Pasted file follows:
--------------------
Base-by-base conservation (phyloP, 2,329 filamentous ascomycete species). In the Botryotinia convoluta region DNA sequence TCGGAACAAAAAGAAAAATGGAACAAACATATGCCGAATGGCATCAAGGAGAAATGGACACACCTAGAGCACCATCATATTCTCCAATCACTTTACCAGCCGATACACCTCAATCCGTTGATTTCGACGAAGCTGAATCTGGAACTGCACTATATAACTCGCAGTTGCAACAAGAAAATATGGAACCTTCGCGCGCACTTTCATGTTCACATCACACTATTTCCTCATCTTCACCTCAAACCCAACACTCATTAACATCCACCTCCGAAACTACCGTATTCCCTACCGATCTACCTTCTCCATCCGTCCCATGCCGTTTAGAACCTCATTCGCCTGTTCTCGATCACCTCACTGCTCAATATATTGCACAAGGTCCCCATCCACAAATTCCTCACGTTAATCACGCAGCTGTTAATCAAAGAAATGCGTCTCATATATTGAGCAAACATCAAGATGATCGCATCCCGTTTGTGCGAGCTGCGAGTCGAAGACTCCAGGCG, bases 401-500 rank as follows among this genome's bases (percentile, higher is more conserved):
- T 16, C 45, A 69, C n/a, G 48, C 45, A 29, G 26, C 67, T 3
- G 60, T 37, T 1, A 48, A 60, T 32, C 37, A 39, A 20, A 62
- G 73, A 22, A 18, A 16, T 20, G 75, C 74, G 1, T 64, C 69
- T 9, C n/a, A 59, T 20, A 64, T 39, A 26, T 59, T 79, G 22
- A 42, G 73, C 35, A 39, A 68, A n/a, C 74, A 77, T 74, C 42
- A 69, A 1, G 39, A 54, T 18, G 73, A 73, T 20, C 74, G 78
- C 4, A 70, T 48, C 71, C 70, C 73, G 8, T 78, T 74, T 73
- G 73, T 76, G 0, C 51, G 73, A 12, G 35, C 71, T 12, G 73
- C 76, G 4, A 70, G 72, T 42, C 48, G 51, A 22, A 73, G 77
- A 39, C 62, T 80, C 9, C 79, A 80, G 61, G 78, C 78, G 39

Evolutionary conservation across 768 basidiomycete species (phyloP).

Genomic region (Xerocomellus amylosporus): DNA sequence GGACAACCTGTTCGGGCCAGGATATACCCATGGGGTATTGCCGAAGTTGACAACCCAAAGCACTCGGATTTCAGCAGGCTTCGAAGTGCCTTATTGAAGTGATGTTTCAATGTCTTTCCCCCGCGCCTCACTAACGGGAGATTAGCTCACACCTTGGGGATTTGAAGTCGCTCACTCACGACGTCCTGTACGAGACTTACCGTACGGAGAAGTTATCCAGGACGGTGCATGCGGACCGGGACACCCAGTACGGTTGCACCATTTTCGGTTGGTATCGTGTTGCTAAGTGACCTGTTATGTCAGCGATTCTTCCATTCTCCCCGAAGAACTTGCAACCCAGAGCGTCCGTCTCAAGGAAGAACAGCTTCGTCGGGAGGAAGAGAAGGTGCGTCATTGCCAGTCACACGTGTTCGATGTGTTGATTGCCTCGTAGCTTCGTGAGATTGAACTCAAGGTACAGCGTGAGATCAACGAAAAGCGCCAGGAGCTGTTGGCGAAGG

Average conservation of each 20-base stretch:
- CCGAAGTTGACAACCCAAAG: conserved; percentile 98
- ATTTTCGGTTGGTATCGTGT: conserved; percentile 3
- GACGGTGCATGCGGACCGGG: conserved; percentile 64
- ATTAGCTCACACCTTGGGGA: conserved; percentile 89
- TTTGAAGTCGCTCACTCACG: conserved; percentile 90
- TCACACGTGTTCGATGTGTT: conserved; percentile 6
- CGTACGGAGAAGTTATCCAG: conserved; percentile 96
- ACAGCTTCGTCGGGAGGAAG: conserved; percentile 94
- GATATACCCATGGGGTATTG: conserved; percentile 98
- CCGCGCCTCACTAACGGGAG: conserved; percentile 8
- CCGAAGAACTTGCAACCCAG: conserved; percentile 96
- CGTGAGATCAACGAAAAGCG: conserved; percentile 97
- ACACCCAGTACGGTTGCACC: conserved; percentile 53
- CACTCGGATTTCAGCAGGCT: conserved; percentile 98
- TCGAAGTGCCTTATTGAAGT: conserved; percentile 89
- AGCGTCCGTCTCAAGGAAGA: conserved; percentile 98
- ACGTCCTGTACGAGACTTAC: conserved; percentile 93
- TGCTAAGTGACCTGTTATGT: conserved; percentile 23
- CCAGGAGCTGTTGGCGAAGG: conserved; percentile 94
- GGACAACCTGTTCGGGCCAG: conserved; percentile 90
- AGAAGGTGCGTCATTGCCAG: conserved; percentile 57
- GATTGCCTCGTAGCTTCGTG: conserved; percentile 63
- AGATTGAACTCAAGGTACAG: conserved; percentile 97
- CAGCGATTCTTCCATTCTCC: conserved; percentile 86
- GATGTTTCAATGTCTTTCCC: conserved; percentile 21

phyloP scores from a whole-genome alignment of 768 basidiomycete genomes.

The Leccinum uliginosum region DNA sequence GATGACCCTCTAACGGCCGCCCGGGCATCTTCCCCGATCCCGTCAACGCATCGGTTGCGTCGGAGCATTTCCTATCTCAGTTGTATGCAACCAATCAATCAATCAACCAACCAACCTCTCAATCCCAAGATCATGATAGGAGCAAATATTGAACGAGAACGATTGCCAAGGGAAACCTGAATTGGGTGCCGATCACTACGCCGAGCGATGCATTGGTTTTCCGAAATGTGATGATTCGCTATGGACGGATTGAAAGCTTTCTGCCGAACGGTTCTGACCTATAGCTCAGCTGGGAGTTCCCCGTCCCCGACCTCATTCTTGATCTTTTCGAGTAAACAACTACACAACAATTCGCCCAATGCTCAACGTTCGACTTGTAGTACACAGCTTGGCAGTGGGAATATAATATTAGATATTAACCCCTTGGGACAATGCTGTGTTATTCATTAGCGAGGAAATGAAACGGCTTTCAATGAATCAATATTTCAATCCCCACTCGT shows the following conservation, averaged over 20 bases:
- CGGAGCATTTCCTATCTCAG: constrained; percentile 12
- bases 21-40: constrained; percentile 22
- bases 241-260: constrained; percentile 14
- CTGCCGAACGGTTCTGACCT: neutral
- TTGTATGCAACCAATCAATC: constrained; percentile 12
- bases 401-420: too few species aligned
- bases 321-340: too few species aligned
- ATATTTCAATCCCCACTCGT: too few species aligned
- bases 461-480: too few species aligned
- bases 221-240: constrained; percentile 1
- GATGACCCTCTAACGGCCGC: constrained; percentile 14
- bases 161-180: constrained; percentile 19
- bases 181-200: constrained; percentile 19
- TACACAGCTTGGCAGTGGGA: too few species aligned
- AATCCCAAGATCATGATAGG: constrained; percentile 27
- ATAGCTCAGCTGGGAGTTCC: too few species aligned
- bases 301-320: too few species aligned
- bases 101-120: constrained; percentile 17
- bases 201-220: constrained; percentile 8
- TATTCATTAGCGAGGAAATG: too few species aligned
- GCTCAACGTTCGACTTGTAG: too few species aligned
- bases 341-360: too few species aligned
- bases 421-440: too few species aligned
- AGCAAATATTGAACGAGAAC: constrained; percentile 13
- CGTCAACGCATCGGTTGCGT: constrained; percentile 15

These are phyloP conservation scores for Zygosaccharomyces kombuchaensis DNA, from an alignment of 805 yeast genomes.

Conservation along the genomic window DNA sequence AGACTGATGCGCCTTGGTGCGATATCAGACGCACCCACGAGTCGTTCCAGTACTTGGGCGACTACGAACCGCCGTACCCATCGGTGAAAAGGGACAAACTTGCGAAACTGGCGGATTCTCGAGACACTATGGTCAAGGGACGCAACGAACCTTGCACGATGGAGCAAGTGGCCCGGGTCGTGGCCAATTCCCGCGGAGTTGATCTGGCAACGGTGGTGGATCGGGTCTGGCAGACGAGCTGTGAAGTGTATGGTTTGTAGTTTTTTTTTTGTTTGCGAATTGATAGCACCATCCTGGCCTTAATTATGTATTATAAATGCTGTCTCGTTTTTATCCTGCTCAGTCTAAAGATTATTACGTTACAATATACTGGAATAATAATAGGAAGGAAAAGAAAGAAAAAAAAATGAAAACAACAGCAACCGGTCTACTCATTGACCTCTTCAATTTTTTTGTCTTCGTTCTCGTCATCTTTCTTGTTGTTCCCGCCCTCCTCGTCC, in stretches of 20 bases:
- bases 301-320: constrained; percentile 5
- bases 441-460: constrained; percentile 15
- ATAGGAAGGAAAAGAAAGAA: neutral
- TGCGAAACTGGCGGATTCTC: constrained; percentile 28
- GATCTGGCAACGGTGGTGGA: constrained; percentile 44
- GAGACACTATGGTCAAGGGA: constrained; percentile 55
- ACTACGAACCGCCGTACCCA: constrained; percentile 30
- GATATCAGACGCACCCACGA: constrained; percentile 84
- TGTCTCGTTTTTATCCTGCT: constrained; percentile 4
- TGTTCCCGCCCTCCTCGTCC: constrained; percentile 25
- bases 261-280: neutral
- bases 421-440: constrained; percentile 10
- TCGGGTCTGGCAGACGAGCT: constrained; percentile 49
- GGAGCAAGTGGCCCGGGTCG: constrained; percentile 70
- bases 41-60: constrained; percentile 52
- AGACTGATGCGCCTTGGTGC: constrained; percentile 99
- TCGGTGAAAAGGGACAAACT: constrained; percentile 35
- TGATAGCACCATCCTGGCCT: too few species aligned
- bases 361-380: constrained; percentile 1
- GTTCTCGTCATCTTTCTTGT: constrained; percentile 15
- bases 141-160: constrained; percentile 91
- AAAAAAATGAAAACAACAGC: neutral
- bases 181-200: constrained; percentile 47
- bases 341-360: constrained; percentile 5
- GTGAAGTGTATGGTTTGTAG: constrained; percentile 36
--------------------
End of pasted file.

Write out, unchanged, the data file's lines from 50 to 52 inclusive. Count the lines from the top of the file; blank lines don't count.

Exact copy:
- bases 461-480: too few species aligned
- bases 221-240: constrained; percentile 1
- GATGACCCTCTAACGGCCGC: constrained; percentile 14